One important part for me is doing these workouts on actual trails. I want the same terrain changes that are going to happen on the AT to happen on my workout. Hiking in different weather conditions gets you feeling confident in your ability to be warm, comfortable, and to make sure gear is up to the task. It is much more than getting my legs strong, I am getting my feet ready for what is going on underneath them. Preparing my ankles and knees for some uneven and loose ground, and I am getting the feel for my pack with weight on my back and hips while navigating rocks and steps.

Hiking on trails also gives you so much valuable information on establishing a baseline and gives you realistic goals to set for yourself. Gait of a hiker cannot be changed, but through training you can improve your endurance, strength, and pace. If a hiker is not physically ready, those first few weeks are going to be tough. Sore and fatigued muscles as well as achy joints that are not used to the stress are going to cause that self doubt to creep in. Through physical training, you can build your self confidence to ensure that the thoughts of self doubt to not creep in so quick and harsh.

Train for You!

“Hike you own hike” is a phrase we use a lot when talking to hikers new to long distance and thru hiking. The same can be said for your training. Do what works for you! My way listed above may not be enough, but it works for me. Maybe you want to stick to the gym and do some lifting. Great! That is so important as well. You know your body, you know your short comings, and your strengths. Cater a workout regime to your needs and as your body changes with age, these workouts will change. It is very important that as hikers training needs to be a serious part of your pre-hike preparations.

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Comments 5

  • Brenda Watsica : Jan 22nd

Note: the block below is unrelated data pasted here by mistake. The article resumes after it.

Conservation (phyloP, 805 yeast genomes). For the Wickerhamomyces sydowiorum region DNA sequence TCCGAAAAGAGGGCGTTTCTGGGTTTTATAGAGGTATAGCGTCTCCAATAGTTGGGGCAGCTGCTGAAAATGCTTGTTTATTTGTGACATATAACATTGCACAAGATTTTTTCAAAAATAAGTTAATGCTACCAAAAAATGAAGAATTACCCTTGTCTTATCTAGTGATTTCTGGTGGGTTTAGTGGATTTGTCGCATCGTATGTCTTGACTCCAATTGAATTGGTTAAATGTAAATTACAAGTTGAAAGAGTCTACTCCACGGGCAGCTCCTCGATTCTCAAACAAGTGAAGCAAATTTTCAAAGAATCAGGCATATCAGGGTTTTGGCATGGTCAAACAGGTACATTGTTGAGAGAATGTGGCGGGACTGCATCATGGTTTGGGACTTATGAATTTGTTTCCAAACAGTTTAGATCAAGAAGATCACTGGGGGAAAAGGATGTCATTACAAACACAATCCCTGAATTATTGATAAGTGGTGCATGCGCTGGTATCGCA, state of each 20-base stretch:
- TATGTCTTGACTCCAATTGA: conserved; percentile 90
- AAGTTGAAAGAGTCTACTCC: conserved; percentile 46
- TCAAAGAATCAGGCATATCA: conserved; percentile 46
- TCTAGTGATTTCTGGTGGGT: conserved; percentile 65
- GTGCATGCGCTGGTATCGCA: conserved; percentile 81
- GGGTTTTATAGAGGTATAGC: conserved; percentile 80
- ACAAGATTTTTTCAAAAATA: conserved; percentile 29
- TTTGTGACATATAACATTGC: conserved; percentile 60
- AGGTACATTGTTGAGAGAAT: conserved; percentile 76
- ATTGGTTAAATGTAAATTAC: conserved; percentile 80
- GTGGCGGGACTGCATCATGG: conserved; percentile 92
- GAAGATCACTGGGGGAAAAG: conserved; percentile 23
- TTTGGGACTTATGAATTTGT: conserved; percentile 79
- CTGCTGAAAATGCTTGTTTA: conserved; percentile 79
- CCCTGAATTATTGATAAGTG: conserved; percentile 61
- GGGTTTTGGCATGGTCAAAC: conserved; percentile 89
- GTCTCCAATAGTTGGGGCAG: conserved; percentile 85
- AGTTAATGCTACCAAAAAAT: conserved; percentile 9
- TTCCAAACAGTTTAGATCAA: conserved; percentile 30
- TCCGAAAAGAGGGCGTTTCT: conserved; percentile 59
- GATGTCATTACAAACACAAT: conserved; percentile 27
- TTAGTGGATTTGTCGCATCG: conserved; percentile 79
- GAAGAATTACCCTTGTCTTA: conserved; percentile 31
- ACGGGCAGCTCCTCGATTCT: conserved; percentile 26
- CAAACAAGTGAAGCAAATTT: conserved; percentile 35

I wanted to express my gratitude for your insightful blog post. Your ability to break down complex topics into easily understandable content is commendable. Thanks for sharing your expertise!

  • KG : Jan 23rd

    Good points, until the ultra-processed very unhealthy food pic.

  • Donald J Storck : Jan 23rd

    Training is so important. I agree with 10 miles a day, working your way up to your carry weight.
    Mines 35lb. I see to many people worring about gummy bears. WTF. This will be 5th section hike
    Ammicola to Clingman. 200. Most people don’t look a the elavations which can hurt you. To many people are on the A T. In the illusions its just walking. I actualy seen a guy trying to go up mountian in flip flops. It breaks my heart. The true spiritual essence of the Trails seems lost.
    Research your water stops shelters and elavations.
    Or Rescue can send you a giant bill..
    Good Luck. Start March 21st. To ______.
    Happy Hiking..

  • temp yahoomail : Jan 24th

    Although I believe every thought you have for your post is excellent and will undoubtedly be successful, the postings are too brief for new readers. Maybe you could extend them a little bit the next time? I’m grateful for the post.

  • Jim : Feb 13th

    Hope to run into you someplace around Harpers Ferry. Do you have an estimate, give or take a week, when you will be in this area? Good luck!